Weldon Angelos at Federal Correctional Institution Mendota in California, on Thursday, July 30, 2015. (Photo by Nikki Kahn/The Washington Post)

A former federal judge in Utah asked President Obama Tuesday to “swiftly” give clemency to Weldon Angelos, a man he sentenced to 55 years in prison in connection with selling marijuana.

Calling the sentence “one of the most troubling that I ever faced in my five years on the federal bench,” Paul G. Cassell, now a professor at the University of Utah’s law school, said the mandatory minimum sentence he was required to impose on Angelos was one of the chief reasons he chose to step down as a judge.

“I write you as the judge who sentenced Weldon Angelos to a 55-year mandatory minimum prison term for non-violent drug offenses,” Cassell wrote to Obama. “It appears to me that Mr. Angelos meets all of the criteria for a commuted sentence.”Cassell was appointed to the bench in 2002 by former President George W. Bush.

In December, Obama granted clemency to 95 drug offenders as part of his continuing effort to give relief to drug offenders who were harshly sentenced in the nation’s war on drugs. But Angelos, who is behind bars at the Federal Correctional Institution at Mendota, was not on the president’s list.

The president has commuted the sentences of 184 federal inmates, more individuals than the past five presidents combined. But sentencing reform advocates say that hundreds—and potentially thousands—of inmates who meet the Obama administration’s criteria for clemency, including Angelos, are still behind bars.

When asked about Angelos, White House spokeswoman Brandi Hoffine said the administration does not comment on pending cases.

“The President expects to continue to issue commutations throughout the remainder of his time in office,” said Hoffine. “But, clemency is just one of the tools the administration is using to address the vast inequities in the criminal justice system. We will also continue to work toward comprehensive reform of the criminal justice system in Congress.”

Angelos, the son of a Greek immigrant and the 36-year-old father of three, is one of the nation’s most famous nonviolent drug offenders and a symbol of the severe mandatory sentences. His case has been widely championed, including by Utah’s Republican Sen. Mike Lee, former FBI Director Bill Sessions, the group Families Against Mandatory Minimums and conservative billionaire Charles Koch.

“Judge Cassell’s letter articulates well the grave injustice involved in Weldon’s prison sentence,” said Mark Holden, general counsel and senior vice president of Koch Industries,” who has urged attention to the Angelos case.

Like many inmates, Angelos has missed being with his children as they grew up. His 18-year-old son, Anthony, was six when he was sent to prison. His son, Jesse, was 4. His 13-year-old daughter, Meranda, was an infant. In an interview, Angelos said he had hoped the president would grant him clemency in time for him to see Anthony graduate from high school in June.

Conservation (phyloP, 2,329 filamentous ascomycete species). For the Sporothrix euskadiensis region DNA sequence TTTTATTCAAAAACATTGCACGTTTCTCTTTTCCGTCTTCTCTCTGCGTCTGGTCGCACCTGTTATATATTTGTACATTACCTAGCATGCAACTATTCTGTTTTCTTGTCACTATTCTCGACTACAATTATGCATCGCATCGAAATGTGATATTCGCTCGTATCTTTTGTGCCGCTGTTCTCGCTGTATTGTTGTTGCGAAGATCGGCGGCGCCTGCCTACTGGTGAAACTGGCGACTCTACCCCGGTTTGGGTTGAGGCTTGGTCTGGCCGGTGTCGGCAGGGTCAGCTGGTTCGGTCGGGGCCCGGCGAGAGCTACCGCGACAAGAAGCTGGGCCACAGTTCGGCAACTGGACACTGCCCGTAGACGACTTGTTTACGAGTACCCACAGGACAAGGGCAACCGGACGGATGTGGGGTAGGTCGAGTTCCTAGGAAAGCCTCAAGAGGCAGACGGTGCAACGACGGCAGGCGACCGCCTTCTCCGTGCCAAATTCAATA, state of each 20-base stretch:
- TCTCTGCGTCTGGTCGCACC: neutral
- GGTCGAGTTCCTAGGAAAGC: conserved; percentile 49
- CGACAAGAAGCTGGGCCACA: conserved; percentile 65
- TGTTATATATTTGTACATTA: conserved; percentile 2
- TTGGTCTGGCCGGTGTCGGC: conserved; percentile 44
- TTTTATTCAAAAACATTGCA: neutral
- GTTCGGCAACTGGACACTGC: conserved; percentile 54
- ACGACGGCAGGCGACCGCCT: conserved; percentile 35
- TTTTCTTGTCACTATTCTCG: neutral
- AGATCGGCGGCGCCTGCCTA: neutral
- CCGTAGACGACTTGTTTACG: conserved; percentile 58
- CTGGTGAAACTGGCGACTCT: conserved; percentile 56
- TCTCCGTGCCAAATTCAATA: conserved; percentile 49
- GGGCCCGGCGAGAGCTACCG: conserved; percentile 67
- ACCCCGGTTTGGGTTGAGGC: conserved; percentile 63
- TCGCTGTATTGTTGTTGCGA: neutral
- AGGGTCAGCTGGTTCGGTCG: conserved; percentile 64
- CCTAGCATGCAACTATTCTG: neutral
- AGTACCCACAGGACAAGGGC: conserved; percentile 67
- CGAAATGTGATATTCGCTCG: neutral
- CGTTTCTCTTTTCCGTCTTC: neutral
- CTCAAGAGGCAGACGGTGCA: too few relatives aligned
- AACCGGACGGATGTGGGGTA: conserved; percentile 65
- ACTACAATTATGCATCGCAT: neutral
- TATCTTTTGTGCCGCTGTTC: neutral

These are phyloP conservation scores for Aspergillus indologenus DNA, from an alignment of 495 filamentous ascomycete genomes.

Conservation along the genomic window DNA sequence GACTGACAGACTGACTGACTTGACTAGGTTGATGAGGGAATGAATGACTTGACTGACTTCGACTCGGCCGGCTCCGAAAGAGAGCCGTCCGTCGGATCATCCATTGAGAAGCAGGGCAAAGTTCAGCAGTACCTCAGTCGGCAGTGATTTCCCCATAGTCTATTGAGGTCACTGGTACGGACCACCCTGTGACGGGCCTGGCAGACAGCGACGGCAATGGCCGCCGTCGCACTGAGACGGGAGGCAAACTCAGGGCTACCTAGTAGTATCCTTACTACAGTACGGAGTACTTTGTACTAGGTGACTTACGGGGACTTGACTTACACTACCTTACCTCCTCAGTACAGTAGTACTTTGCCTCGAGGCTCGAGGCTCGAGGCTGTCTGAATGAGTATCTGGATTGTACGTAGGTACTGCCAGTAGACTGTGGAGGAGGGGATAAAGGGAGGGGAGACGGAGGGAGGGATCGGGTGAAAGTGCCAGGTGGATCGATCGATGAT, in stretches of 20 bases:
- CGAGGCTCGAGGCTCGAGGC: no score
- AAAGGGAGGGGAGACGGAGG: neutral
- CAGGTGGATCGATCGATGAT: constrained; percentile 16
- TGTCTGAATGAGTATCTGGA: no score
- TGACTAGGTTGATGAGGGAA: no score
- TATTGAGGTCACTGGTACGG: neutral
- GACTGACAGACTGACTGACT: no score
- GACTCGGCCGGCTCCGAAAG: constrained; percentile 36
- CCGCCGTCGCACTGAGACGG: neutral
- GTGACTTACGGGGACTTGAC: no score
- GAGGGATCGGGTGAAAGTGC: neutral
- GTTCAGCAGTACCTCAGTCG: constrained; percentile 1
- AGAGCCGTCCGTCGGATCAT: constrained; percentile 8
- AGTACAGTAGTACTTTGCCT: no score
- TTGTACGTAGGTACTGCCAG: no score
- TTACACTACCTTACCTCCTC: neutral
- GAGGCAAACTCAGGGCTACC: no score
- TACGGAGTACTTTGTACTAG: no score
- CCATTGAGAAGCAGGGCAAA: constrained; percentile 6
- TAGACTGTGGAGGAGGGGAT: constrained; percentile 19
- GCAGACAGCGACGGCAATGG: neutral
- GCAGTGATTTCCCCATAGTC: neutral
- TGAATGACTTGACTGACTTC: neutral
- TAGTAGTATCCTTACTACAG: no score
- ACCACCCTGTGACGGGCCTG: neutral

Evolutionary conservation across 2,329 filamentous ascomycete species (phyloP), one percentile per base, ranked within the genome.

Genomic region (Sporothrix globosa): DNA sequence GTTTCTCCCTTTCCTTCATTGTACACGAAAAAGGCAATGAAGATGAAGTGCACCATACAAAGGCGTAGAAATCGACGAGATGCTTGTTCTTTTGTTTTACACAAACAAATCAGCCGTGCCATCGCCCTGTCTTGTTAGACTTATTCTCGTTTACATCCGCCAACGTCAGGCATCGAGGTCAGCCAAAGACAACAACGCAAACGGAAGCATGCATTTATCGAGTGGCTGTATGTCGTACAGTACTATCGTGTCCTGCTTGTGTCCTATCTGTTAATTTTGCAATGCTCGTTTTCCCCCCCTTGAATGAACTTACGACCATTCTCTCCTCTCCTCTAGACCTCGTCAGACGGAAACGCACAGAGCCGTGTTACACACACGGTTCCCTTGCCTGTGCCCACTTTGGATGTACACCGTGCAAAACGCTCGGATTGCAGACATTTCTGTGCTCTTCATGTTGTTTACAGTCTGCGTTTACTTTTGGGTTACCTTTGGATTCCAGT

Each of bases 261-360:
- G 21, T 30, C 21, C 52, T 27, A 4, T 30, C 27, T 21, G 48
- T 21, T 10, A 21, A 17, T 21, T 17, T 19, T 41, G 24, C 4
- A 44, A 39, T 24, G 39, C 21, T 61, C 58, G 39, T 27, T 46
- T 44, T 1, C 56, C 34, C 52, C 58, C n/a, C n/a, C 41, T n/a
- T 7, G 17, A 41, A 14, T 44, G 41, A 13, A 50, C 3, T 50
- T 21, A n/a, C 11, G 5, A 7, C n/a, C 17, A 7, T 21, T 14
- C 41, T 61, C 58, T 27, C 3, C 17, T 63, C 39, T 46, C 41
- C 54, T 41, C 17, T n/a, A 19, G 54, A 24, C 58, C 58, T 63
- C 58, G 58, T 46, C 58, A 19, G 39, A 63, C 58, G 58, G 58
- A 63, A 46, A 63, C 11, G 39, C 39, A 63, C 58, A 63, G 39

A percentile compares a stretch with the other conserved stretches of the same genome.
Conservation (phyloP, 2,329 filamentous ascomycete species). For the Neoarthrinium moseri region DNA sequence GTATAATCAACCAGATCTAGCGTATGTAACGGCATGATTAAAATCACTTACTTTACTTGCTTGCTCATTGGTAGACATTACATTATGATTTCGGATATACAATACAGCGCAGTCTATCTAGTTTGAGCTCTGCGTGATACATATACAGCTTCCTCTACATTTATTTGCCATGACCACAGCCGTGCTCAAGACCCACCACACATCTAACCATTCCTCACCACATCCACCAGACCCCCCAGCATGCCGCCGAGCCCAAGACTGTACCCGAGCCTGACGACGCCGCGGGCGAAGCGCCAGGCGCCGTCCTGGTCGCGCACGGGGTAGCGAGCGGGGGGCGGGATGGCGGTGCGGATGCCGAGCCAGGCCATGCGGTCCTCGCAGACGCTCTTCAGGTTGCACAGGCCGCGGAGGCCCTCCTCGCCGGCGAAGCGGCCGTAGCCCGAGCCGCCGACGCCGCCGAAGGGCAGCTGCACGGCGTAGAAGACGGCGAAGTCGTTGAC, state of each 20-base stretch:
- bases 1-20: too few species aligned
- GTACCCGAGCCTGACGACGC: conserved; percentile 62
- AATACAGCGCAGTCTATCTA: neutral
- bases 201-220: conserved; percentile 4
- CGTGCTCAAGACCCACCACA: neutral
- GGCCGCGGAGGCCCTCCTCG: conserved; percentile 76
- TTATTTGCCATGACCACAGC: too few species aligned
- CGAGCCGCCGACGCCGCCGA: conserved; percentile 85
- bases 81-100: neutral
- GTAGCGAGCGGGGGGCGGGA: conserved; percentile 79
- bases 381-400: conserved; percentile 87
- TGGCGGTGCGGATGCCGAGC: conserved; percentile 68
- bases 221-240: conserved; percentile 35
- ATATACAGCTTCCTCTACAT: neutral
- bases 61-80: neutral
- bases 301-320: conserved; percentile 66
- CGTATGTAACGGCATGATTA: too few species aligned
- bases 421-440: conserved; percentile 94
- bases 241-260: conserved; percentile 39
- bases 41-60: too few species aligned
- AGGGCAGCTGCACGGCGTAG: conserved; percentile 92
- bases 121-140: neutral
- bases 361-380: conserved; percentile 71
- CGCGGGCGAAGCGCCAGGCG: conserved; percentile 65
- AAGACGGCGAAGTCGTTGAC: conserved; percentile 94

From left, Meranda Angelos, Jesse Angelos and Anthony Angelos walk along a trail in Sandy, Utah. (Photo by Nikki Kahn/The Washington Post)

Angelos was sentenced to 55 years without the possibility of parole after he sold marijuana to a police informant three times in 2002, each time charging $350. Prosecutors alleged that Angelos, the founder of Utah hip-hop label Extravagant, was a gang member and a drug dealer. Angelos denied the allegations and declined a plea bargain offered by prosecutors.

Angelos never used or pulled a gun, but the informant later testified in court that he saw one in Angelos’s car during the first buy. He said that during the second buy, Angelos was wearing an ankle holster holding a firearm. Officers later searched his home and found a gun.

The sentence Angelos received as a nonviolent first-time offender fell under a law called 924(c).Federal drug laws require 5- to 30-year mandatory minimum sentences for possessing, brandishing or discharging a gun during a drug-trafficking crime. For each subsequent gun conviction, there is a mandatory sentence of 25 years that must be served consecutively. This is often referred to as “gun stacking,” which is why Angelos received 55 years without parole.

He received five years for the gun in the car; 25 years for the second gun charge, having one in an ankle strap; and another 25 years for a third firearms charge, the gun police found in his home. He got one day for the marijuana.

In 2004, when Cassell sentenced Angelos, he wrote a lengthy opinion, comparing Angelos’s sentence (738 months) with the guideline sentences for the kingpin of three major drug trafficking rings that caused three deaths (465 months), a three-time aircraft hijacker (405 months), a second-degree murderer of three victims (235 months) and the rapist of three 10-year-olds (188 months).

Cassell’s letter to Obama is not the first time that he has sought a presidential pardon for Angelos. He called his sentence “unjust, cruel and even irrational” in a letter to Bush, asking him to give Angelos clemency.

“Now that Mr. Angelos has served more than twelve years in prison,” Cassell wrote to Obama, “I once again want to call on [the president] to commute his sentence.”

Read the full letter here: